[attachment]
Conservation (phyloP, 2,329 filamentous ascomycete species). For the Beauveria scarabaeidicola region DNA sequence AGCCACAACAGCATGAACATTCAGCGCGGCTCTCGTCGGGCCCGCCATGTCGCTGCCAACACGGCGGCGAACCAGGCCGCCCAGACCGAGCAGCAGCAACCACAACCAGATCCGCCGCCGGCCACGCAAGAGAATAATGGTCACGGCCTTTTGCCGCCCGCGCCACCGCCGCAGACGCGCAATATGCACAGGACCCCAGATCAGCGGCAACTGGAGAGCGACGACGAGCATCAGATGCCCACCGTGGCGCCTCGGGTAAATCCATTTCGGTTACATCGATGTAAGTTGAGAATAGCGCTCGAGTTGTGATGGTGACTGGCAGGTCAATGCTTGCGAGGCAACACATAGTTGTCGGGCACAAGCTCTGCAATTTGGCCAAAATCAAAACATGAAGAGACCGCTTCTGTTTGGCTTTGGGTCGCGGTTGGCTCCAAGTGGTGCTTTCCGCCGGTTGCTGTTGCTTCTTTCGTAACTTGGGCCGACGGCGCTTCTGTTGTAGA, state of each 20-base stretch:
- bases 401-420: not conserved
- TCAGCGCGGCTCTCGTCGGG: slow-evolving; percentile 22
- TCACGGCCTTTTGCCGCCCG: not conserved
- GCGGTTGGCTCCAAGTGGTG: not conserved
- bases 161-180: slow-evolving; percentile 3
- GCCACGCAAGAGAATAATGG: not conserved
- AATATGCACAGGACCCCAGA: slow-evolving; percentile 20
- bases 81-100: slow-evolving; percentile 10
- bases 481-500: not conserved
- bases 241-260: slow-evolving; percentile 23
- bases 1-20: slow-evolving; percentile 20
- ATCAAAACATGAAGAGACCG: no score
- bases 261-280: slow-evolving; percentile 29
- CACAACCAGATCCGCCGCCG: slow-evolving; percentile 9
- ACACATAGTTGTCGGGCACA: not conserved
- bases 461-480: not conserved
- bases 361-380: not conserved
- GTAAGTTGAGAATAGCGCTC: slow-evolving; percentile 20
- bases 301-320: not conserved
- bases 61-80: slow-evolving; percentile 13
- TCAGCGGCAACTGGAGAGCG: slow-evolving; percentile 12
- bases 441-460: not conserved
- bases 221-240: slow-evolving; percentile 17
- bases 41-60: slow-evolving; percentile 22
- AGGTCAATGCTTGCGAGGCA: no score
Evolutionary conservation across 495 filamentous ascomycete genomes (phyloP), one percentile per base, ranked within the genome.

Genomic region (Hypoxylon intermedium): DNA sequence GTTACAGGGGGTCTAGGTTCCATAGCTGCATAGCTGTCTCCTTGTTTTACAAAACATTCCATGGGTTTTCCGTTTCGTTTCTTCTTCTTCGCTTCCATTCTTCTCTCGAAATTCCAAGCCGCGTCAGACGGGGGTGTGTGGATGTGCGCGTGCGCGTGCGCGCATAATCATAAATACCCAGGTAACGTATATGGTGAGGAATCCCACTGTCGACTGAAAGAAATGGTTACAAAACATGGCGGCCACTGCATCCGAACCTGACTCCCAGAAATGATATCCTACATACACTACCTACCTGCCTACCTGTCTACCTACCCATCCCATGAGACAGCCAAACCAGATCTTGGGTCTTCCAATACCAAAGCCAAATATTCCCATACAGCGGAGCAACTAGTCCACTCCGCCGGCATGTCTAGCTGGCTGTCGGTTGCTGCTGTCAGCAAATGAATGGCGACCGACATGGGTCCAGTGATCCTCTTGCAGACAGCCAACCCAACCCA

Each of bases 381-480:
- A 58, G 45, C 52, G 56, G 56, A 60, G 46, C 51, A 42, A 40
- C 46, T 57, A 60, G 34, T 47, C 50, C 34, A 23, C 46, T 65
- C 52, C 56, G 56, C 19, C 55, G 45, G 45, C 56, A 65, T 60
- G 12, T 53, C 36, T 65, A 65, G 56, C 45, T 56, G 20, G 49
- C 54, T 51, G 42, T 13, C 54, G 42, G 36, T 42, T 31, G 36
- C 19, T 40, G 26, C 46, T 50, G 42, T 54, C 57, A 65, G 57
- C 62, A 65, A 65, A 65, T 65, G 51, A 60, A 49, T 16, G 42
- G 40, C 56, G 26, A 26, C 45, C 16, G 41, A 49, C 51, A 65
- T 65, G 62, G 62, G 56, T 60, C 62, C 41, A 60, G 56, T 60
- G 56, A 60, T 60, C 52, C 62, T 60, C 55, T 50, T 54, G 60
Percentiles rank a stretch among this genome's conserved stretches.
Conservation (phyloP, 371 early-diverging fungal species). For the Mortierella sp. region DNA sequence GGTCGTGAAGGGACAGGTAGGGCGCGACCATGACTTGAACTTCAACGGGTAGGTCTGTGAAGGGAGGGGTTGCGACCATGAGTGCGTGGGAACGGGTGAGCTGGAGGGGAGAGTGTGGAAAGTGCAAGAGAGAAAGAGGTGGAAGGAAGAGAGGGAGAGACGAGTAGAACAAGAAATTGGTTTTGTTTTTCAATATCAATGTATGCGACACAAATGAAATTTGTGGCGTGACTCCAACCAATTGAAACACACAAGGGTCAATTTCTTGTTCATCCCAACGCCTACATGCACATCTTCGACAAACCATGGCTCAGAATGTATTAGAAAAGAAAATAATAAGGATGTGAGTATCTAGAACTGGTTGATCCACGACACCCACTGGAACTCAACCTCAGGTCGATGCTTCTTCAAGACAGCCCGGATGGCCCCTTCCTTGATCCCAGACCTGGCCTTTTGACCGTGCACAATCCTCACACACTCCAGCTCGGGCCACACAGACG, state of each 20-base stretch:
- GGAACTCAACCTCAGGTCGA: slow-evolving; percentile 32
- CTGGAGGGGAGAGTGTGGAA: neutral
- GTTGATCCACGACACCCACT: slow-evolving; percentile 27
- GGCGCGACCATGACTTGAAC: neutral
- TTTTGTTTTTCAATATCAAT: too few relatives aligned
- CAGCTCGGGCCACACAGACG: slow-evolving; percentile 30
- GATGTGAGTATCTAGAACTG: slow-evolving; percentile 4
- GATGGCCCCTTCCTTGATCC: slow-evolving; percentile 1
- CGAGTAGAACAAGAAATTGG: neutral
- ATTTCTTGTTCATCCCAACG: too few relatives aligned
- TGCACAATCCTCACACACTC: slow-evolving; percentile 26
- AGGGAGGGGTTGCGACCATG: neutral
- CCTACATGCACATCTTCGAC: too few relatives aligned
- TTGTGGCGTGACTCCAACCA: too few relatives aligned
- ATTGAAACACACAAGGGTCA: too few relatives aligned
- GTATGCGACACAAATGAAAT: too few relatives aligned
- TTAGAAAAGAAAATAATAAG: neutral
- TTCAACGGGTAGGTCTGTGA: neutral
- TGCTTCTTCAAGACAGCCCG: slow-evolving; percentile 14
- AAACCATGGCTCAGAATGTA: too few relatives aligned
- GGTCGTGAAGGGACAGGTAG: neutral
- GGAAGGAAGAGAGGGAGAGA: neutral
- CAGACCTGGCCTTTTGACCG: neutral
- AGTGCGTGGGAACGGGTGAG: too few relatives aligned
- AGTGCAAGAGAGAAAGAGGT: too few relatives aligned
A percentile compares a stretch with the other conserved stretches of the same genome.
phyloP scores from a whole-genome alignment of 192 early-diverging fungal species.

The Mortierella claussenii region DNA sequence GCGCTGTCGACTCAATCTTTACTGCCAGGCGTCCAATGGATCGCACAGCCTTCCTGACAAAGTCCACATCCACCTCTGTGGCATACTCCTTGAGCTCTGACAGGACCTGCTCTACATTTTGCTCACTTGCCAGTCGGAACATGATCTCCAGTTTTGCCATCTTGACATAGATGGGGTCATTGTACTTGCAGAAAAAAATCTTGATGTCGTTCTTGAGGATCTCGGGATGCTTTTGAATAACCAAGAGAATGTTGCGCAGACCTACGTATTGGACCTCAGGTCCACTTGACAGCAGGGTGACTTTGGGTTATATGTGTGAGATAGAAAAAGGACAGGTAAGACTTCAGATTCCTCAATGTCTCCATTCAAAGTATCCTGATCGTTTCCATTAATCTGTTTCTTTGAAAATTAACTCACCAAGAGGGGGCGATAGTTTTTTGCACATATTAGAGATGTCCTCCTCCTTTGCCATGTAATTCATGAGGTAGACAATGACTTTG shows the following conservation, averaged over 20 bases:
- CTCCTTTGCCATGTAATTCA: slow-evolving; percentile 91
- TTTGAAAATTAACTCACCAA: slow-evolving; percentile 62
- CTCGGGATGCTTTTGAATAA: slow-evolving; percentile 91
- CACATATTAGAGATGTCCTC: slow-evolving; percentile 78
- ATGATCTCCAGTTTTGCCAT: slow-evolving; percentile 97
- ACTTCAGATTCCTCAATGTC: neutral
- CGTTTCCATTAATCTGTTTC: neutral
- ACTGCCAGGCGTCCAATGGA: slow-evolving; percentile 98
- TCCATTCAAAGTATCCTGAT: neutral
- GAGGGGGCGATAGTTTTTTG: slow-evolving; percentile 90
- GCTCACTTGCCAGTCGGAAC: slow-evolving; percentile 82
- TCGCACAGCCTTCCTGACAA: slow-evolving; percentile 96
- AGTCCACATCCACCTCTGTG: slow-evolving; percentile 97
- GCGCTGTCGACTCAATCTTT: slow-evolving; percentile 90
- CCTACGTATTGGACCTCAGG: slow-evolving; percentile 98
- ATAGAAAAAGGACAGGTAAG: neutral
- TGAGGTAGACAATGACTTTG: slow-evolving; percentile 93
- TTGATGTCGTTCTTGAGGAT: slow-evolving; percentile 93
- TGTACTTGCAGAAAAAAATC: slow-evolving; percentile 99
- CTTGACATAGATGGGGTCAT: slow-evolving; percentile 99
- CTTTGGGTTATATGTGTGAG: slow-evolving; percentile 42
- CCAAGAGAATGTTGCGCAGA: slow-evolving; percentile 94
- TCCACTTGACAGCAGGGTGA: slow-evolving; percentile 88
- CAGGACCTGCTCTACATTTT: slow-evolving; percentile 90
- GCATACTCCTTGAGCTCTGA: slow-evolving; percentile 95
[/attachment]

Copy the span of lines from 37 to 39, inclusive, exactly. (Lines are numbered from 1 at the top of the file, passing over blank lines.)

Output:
- G 40, C 56, G 26, A 26, C 45, C 16, G 41, A 49, C 51, A 65
- T 65, G 62, G 62, G 56, T 60, C 62, C 41, A 60, G 56, T 60
- G 56, A 60, T 60, C 52, C 62, T 60, C 55, T 50, T 54, G 60